Getting Sick

I got sick a couple of weeks ago. Nothing very serious, as near as I can tell. Not Covid — the symptoms were wrong plus I tested just in case because if it was that, I wanted the antiviral.

Mostly my joints were aching and I felt off and blah, but then I checked my blood pressure one morning and not only was it up, but my resting pulse was way faster than usual.

That scared me enough to go see a doctor (and thankfully I could get in to see someone on Friday afternoon, not something I would ever count on). I recounted my various symptoms and while she offered to refer me to a specialist if I wanted one, in her opinion it wasn’t anything serious and would resolve on its own.

Now in truth, those are pretty much the words I always want to hear from a doctor, especially as I get older. The last thing in the world I want is for a doctor to think it sounds serious and send me for a bunch of tests that will probably just lead to more tests and maybe they’ll find something that isn’t even what I was worried about when I called the doctor.

I mean, I’m OK with medication if it’s clear what I need. But in truth, when I get scared enough to check with doctor, I am really hoping for “it’s nothing to worry about.”

I walk a thin line between “ignore it and it’ll go away” and “what if I miss something that will kill me if I don’t get treatment now?”

I was talking with a doctor friend over the weekend about my experience and she said that it was a tricky line for a doctor, too. You don’t want to dismiss a patient’s experience, but sometimes it does seem that there really isn’t anything that needs to be done.

Interesting from both points of view. There are, of course, many people whose health issues have been dismissed for years. That is another, important issue, but it isn’t mine. Most of the time I know my body well enough to know what kind of help I need — I’ve become a big fan of physical therapy — and I only get nervous when something new happens.

I wasn’t very sick, but I felt lousy for a week. While I often have 24-hour bugs, this is the first time in years when I’ve been sick for days.

It left me with this reaction: Why don’t more people want to avoid getting sick?

Because that’s the most important thing I’ve learned in the pandemic: we really can put systems in place to keep ourselves from sharing contagious lung secretions, which will mean we get sick a lot less often.

It’s not just masks, though they’re a good and simple intervention. Real sick leave policies that encourage – not just allow – people to stay home when they’re sick would help a lot. Vaccines, of course.

For the long term, improved ventilation systems in buildings – something we already have the technology to do – would make a huge difference. The more air changes in a room, the less the likelihood of breathing air that has been in someone else’s lungs.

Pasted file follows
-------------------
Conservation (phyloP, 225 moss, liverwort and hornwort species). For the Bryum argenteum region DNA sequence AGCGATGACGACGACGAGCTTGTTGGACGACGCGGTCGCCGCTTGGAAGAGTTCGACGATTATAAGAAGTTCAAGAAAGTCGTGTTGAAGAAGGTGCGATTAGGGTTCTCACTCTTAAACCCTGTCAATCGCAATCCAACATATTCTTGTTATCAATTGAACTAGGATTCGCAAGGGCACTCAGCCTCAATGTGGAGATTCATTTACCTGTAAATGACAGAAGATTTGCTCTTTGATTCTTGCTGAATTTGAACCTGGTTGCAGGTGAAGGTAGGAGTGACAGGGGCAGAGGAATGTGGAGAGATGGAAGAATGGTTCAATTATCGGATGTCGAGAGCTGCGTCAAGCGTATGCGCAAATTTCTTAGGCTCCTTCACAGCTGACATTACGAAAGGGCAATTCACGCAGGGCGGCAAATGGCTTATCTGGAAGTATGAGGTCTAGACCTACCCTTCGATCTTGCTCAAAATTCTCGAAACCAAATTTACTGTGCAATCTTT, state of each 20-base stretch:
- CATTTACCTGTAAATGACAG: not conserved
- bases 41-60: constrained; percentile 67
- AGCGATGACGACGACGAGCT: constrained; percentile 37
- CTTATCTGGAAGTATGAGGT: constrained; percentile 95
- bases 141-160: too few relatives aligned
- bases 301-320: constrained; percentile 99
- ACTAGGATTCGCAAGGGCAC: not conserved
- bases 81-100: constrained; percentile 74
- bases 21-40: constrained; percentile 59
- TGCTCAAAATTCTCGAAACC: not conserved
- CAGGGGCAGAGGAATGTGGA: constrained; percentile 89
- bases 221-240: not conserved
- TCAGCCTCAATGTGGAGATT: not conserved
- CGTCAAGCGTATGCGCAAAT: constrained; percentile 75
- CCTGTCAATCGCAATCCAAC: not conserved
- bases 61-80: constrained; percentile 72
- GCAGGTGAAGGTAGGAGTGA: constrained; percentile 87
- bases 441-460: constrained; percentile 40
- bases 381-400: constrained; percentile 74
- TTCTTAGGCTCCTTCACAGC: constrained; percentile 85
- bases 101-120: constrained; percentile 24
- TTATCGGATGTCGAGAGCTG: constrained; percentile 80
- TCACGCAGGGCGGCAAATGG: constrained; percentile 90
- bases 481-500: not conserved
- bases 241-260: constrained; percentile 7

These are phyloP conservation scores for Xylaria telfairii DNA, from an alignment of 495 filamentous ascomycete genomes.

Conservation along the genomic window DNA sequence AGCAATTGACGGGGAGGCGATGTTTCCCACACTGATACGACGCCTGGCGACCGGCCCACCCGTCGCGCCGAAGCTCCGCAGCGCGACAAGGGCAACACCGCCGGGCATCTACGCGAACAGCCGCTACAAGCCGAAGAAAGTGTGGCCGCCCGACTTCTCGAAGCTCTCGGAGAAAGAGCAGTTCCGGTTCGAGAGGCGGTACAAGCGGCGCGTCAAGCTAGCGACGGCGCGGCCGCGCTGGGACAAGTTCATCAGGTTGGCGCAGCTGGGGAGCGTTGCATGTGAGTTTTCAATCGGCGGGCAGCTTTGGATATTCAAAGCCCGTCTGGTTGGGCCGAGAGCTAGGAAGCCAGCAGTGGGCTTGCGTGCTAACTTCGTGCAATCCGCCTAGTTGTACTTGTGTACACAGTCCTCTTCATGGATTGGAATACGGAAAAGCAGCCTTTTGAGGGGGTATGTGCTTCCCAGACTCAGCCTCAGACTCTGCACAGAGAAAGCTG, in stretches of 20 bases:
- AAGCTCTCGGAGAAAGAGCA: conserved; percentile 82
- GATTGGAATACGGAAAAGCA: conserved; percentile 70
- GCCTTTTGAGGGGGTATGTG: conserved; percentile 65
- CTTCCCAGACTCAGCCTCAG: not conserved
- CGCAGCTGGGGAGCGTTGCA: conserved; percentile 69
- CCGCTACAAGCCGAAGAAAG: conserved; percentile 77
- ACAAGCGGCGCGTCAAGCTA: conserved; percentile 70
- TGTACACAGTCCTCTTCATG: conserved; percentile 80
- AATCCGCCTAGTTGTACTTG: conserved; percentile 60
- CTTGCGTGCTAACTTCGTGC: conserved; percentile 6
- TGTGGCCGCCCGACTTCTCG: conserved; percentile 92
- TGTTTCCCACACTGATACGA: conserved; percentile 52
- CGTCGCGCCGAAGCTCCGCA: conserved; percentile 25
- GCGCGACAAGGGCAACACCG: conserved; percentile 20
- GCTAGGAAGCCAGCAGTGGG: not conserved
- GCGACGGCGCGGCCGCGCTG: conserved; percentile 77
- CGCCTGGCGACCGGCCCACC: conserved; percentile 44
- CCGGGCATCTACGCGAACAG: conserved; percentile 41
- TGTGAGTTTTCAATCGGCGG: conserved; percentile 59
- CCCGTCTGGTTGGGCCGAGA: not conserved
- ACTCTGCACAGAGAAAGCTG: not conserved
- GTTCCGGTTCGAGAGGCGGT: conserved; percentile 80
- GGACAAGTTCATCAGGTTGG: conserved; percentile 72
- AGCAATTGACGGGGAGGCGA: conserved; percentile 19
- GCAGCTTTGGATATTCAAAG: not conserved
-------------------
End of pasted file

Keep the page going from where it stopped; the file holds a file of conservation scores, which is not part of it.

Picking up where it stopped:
A large number of the viruses that spread like crazy turn out to be airborne. Outside, they’re not a major problem. But in a building with lousy ventilation, you get super-spreader events.

And most of us spend most of our time inside.

But instead of pushing for such changes, it feels like people want to convince me that getting sick is no big deal, it happens to us all, just go with it. I mean, I had a doctor (not the one I saw when I was sick, but another one I saw recently for a routine appointment) try to convince me of that.

She was all “well, if you’re vaccinated and don’t have diabetes or heart disease, why worry?”

While I don’t have those things as yet, my system is not so young and perfect that it can afford to increase my risk of getting them.

Also, I really don’t like being sick

Here’s the thing: we can’t avoid a lot of sickness in this world. I mean, we’re not immortal and sooner or later each of us is going to end up with something that takes us out.

Some of us will have immune disorders and other chronic diseases and be sick often. Some will be born with conditions that need ongoing care.

Some as we grow older will have one thing and then another break down.

We will catch the occasional virus, even if we’re being careful. And I’m sure we’ll never get ahead of the viruses with vaccines. They’re just faster than we are.

Post-viral syndromes. Bacterial infections. Cancer. Dementia. So many kinds of illness.

No, there’s no avoiding being sick. But that doesn’t mean we should just give up.

It means we should do all we can to avoid any sicknesses we can avoid. Also we should do everything we can to avoid spreading the contagious ones.

Why is this controversial?


2 thoughts on “Getting Sick

  1. It’s a numbers game, I guess. Especially when you’re healthy, you don’t expect to get sick because you so rarely do, so investing in decent ventilation systems seems like overkill, when you could be spending the money on something flashier. But honest to God, we’d stay healthy longer with a little intelligent investment in our systems.

    1. That’s the trick with all kinds of disaster planning: if nothing bad happens, the planners are blamed for wasting money even if that planning is why nothing bad happened.

      But I recently read a book called Healthy Buildings, which was written before the pandemic, but which argues for improved indoor air quality (among a number of other things) for multiple reasons, not just protection in a pandemic. I suspect convincing businesses that healthy workers will save (or even make) them money might be a more useful argument.

      Me, I just don’t want to get sick anymore than I can help. Seems like a reasonable goal, but apparently others disagree.

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